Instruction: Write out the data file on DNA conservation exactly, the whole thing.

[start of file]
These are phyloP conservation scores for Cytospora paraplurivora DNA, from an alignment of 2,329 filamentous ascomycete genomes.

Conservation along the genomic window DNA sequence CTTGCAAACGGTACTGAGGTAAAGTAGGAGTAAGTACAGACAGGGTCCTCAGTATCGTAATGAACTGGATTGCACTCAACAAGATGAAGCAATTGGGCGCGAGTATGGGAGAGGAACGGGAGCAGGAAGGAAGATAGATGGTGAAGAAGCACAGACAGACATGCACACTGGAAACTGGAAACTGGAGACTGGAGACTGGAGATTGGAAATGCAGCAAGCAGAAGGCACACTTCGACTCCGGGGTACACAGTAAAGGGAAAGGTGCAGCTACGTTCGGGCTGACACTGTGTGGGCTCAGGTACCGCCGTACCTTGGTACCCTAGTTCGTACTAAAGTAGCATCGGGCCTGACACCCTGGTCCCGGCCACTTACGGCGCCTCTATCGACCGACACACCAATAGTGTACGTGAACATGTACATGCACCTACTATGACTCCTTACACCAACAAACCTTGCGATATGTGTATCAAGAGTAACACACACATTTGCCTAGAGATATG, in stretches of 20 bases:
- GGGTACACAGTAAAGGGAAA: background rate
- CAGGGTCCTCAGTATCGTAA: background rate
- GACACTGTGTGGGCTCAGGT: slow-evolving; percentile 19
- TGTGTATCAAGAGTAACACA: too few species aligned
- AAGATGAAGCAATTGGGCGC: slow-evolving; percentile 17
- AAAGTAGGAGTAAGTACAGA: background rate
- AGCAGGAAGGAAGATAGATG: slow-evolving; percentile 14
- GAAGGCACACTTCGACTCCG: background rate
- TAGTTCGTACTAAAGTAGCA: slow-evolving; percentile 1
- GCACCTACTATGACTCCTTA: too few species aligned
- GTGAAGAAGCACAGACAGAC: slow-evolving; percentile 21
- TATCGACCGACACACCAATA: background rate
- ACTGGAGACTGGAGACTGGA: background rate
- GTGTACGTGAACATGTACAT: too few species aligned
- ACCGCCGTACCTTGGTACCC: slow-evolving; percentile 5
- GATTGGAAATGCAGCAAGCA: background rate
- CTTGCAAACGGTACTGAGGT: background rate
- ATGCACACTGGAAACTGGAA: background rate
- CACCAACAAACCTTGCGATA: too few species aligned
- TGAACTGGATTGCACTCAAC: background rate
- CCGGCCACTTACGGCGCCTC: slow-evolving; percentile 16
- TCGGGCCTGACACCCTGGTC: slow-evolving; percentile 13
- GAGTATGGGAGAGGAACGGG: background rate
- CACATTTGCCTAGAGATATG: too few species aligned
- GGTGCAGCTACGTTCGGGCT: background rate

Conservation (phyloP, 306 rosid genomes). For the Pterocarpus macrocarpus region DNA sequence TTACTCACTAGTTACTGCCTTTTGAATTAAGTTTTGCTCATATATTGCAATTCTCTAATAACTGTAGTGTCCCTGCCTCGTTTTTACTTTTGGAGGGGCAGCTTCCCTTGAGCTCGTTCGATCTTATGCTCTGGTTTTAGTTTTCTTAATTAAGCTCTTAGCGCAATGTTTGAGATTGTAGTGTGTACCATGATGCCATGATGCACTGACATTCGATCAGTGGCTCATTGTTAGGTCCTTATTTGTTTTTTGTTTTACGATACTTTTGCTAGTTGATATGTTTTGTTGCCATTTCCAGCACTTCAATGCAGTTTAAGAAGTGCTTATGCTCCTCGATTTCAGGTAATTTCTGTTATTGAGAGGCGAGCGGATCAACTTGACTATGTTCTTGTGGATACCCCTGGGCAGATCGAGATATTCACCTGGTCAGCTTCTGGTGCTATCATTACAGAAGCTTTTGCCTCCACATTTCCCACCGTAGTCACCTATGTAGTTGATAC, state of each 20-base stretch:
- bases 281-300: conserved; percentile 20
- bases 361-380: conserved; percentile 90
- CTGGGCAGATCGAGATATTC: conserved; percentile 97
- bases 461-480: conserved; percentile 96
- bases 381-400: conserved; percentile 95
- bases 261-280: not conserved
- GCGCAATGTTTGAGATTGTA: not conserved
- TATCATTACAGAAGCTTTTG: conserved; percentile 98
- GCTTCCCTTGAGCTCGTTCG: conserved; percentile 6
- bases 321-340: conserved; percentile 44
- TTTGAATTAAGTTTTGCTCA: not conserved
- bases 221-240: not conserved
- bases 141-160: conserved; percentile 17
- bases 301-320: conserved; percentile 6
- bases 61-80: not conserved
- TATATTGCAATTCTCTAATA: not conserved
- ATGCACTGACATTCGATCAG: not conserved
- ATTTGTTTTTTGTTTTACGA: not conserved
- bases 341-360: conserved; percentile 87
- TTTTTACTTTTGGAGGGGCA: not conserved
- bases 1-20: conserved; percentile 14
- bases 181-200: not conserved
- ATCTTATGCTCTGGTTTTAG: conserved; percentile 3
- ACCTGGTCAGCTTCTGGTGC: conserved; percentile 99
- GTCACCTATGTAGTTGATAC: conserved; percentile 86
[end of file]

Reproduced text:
These are phyloP conservation scores for Cytospora paraplurivora DNA, from an alignment of 2,329 filamentous ascomycete genomes.

Conservation along the genomic window DNA sequence CTTGCAAACGGTACTGAGGTAAAGTAGGAGTAAGTACAGACAGGGTCCTCAGTATCGTAATGAACTGGATTGCACTCAACAAGATGAAGCAATTGGGCGCGAGTATGGGAGAGGAACGGGAGCAGGAAGGAAGATAGATGGTGAAGAAGCACAGACAGACATGCACACTGGAAACTGGAAACTGGAGACTGGAGACTGGAGATTGGAAATGCAGCAAGCAGAAGGCACACTTCGACTCCGGGGTACACAGTAAAGGGAAAGGTGCAGCTACGTTCGGGCTGACACTGTGTGGGCTCAGGTACCGCCGTACCTTGGTACCCTAGTTCGTACTAAAGTAGCATCGGGCCTGACACCCTGGTCCCGGCCACTTACGGCGCCTCTATCGACCGACACACCAATAGTGTACGTGAACATGTACATGCACCTACTATGACTCCTTACACCAACAAACCTTGCGATATGTGTATCAAGAGTAACACACACATTTGCCTAGAGATATG, in stretches of 20 bases:
- GGGTACACAGTAAAGGGAAA: background rate
- CAGGGTCCTCAGTATCGTAA: background rate
- GACACTGTGTGGGCTCAGGT: slow-evolving; percentile 19
- TGTGTATCAAGAGTAACACA: too few species aligned
- AAGATGAAGCAATTGGGCGC: slow-evolving; percentile 17
- AAAGTAGGAGTAAGTACAGA: background rate
- AGCAGGAAGGAAGATAGATG: slow-evolving; percentile 14
- GAAGGCACACTTCGACTCCG: background rate
- TAGTTCGTACTAAAGTAGCA: slow-evolving; percentile 1
- GCACCTACTATGACTCCTTA: too few species aligned
- GTGAAGAAGCACAGACAGAC: slow-evolving; percentile 21
- TATCGACCGACACACCAATA: background rate
- ACTGGAGACTGGAGACTGGA: background rate
- GTGTACGTGAACATGTACAT: too few species aligned
- ACCGCCGTACCTTGGTACCC: slow-evolving; percentile 5
- GATTGGAAATGCAGCAAGCA: background rate
- CTTGCAAACGGTACTGAGGT: background rate
- ATGCACACTGGAAACTGGAA: background rate
- CACCAACAAACCTTGCGATA: too few species aligned
- TGAACTGGATTGCACTCAAC: background rate
- CCGGCCACTTACGGCGCCTC: slow-evolving; percentile 16
- TCGGGCCTGACACCCTGGTC: slow-evolving; percentile 13
- GAGTATGGGAGAGGAACGGG: background rate
- CACATTTGCCTAGAGATATG: too few species aligned
- GGTGCAGCTACGTTCGGGCT: background rate

Conservation (phyloP, 306 rosid genomes). For the Pterocarpus macrocarpus region DNA sequence TTACTCACTAGTTACTGCCTTTTGAATTAAGTTTTGCTCATATATTGCAATTCTCTAATAACTGTAGTGTCCCTGCCTCGTTTTTACTTTTGGAGGGGCAGCTTCCCTTGAGCTCGTTCGATCTTATGCTCTGGTTTTAGTTTTCTTAATTAAGCTCTTAGCGCAATGTTTGAGATTGTAGTGTGTACCATGATGCCATGATGCACTGACATTCGATCAGTGGCTCATTGTTAGGTCCTTATTTGTTTTTTGTTTTACGATACTTTTGCTAGTTGATATGTTTTGTTGCCATTTCCAGCACTTCAATGCAGTTTAAGAAGTGCTTATGCTCCTCGATTTCAGGTAATTTCTGTTATTGAGAGGCGAGCGGATCAACTTGACTATGTTCTTGTGGATACCCCTGGGCAGATCGAGATATTCACCTGGTCAGCTTCTGGTGCTATCATTACAGAAGCTTTTGCCTCCACATTTCCCACCGTAGTCACCTATGTAGTTGATAC, state of each 20-base stretch:
- bases 281-300: conserved; percentile 20
- bases 361-380: conserved; percentile 90
- CTGGGCAGATCGAGATATTC: conserved; percentile 97
- bases 461-480: conserved; percentile 96
- bases 381-400: conserved; percentile 95
- bases 261-280: not conserved
- GCGCAATGTTTGAGATTGTA: not conserved
- TATCATTACAGAAGCTTTTG: conserved; percentile 98
- GCTTCCCTTGAGCTCGTTCG: conserved; percentile 6
- bases 321-340: conserved; percentile 44
- TTTGAATTAAGTTTTGCTCA: not conserved
- bases 221-240: not conserved
- bases 141-160: conserved; percentile 17
- bases 301-320: conserved; percentile 6
- bases 61-80: not conserved
- TATATTGCAATTCTCTAATA: not conserved
- ATGCACTGACATTCGATCAG: not conserved
- ATTTGTTTTTTGTTTTACGA: not conserved
- bases 341-360: conserved; percentile 87
- TTTTTACTTTTGGAGGGGCA: not conserved
- bases 1-20: conserved; percentile 14
- bases 181-200: not conserved
- ATCTTATGCTCTGGTTTTAG: conserved; percentile 3
- ACCTGGTCAGCTTCTGGTGC: conserved; percentile 99
- GTCACCTATGTAGTTGATAC: conserved; percentile 86